FEBRUARY 28 2012 16:29h
Bahrain trials lack due process
The report said defendants were routinely denied the right to counsel and the right to defense. The Bahraini government also failed to investigate credible allegations of torture and wrongful treatment during interrogation.
Joe Stork, deputy Middle East director at Human Rights Watch, has called on the Bahraini government to drop charges against activists to compensate for unfair convictions.
"Grossly unfair military and civilian trials have been a core element in Bahrain's crackdown on pro-democracy protests," he said. "The government should remedy the hundreds of unfair convictions of the past year by dropping the cases against everyone convicted on politically motivated charges and by adopting effective measures to end torture in detention."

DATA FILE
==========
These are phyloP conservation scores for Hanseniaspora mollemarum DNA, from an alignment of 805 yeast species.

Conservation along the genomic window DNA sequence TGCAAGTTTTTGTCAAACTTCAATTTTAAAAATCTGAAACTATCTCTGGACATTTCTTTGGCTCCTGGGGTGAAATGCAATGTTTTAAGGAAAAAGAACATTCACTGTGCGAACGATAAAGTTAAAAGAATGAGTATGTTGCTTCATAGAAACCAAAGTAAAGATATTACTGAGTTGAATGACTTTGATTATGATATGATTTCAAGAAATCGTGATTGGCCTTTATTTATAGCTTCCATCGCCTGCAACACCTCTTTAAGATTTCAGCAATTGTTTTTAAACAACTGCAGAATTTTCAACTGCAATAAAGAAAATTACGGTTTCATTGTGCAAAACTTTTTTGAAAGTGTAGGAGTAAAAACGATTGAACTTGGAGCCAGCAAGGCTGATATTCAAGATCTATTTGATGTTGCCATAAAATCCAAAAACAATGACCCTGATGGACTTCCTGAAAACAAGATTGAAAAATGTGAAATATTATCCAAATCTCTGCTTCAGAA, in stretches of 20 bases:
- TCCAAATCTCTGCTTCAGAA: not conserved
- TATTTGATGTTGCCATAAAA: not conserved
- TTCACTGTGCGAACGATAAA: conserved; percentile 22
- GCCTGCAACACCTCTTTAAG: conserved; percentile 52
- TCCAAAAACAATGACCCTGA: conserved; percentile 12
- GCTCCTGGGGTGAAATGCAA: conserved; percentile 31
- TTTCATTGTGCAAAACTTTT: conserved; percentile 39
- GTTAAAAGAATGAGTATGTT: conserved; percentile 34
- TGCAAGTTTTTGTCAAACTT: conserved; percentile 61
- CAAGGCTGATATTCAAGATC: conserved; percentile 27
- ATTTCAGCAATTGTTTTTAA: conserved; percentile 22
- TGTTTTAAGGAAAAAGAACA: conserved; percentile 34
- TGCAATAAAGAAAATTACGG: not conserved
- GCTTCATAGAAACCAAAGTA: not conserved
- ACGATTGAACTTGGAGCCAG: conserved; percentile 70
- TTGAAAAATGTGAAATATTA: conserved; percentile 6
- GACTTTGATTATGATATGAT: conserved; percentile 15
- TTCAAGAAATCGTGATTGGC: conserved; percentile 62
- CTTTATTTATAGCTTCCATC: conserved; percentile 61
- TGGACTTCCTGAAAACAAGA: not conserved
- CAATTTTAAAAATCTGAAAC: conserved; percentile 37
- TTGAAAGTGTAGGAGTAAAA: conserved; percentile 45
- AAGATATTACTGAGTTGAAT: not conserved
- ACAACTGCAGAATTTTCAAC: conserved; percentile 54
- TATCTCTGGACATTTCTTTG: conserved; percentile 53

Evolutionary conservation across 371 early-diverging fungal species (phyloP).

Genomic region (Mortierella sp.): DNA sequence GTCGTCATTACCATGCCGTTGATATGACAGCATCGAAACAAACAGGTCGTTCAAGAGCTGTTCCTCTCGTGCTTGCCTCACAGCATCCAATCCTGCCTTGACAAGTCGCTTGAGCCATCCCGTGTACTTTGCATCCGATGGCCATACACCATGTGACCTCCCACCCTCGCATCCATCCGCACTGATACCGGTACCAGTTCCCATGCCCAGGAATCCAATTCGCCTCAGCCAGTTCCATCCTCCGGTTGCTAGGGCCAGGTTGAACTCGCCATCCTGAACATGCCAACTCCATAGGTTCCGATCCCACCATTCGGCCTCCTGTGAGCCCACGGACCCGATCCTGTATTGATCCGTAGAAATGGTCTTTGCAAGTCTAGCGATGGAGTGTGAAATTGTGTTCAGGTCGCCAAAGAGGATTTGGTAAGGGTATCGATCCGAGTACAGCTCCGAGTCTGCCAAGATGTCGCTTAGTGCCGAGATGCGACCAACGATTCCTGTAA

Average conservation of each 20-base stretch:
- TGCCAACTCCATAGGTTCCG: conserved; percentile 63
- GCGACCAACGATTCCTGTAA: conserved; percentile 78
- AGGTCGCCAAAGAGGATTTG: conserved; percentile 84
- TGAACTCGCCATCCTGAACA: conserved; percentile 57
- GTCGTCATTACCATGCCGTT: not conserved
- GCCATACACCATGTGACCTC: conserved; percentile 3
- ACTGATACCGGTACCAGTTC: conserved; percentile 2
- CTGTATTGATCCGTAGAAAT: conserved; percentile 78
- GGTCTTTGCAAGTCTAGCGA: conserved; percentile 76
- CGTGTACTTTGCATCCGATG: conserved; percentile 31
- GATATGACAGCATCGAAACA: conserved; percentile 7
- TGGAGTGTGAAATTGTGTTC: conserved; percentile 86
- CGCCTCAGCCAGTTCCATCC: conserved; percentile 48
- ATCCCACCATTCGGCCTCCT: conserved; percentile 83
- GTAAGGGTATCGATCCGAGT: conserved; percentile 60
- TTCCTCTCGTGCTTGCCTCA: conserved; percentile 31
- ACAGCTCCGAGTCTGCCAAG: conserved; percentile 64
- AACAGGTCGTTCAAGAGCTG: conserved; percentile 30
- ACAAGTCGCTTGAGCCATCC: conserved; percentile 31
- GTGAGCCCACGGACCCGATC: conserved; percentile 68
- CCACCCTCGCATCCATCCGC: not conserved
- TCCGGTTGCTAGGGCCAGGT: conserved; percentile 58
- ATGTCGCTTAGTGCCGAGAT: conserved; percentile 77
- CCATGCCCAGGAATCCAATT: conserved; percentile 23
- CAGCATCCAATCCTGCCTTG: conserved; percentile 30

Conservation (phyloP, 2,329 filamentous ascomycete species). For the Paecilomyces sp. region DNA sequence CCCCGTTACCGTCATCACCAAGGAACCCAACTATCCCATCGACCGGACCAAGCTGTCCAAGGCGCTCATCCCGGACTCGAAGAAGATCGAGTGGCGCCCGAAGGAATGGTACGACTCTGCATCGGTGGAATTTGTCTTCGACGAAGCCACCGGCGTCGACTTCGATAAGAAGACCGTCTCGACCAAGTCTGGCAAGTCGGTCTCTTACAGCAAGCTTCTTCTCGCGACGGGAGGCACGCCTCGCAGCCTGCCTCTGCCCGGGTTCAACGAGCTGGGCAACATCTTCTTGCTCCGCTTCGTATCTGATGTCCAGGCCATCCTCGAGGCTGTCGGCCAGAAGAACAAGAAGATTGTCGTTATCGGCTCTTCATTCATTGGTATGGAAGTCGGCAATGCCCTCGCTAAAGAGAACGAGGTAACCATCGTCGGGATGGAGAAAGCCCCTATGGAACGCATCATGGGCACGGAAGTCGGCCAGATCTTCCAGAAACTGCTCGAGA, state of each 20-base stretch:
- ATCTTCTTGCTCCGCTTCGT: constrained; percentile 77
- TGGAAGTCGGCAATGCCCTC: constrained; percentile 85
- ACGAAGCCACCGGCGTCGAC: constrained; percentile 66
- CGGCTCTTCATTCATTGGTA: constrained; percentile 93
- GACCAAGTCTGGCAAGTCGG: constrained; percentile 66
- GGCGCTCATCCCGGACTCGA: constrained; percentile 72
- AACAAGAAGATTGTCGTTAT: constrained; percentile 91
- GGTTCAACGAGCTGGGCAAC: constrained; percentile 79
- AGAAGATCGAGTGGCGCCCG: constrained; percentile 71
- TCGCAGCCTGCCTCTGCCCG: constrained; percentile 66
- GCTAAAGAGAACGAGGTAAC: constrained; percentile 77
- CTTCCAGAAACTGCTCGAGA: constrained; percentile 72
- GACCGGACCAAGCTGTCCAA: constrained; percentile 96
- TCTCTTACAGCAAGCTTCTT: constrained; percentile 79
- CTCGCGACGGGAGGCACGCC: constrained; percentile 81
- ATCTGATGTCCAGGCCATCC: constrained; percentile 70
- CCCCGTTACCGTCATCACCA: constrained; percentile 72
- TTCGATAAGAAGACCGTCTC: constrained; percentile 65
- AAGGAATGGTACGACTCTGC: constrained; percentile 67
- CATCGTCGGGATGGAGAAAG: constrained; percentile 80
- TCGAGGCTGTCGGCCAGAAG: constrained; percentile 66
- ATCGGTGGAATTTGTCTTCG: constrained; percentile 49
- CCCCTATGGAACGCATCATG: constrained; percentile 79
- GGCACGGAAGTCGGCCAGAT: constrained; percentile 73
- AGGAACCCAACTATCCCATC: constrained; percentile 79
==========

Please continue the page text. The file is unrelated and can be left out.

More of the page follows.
Since April 4, hundreds have been tried and convicted in last year's uprising in trials conducted by military officials on grounds of "national safety." The trials and appeals of individuals charged in the uprising were moved to civilian courts Oct. 7.
MANAMA, Bahrain, Feb. 28 (UPI) -- A report released by Human Rights Watch Tuesday said Bahrain's high-profile trials of activists show a disregard for due process.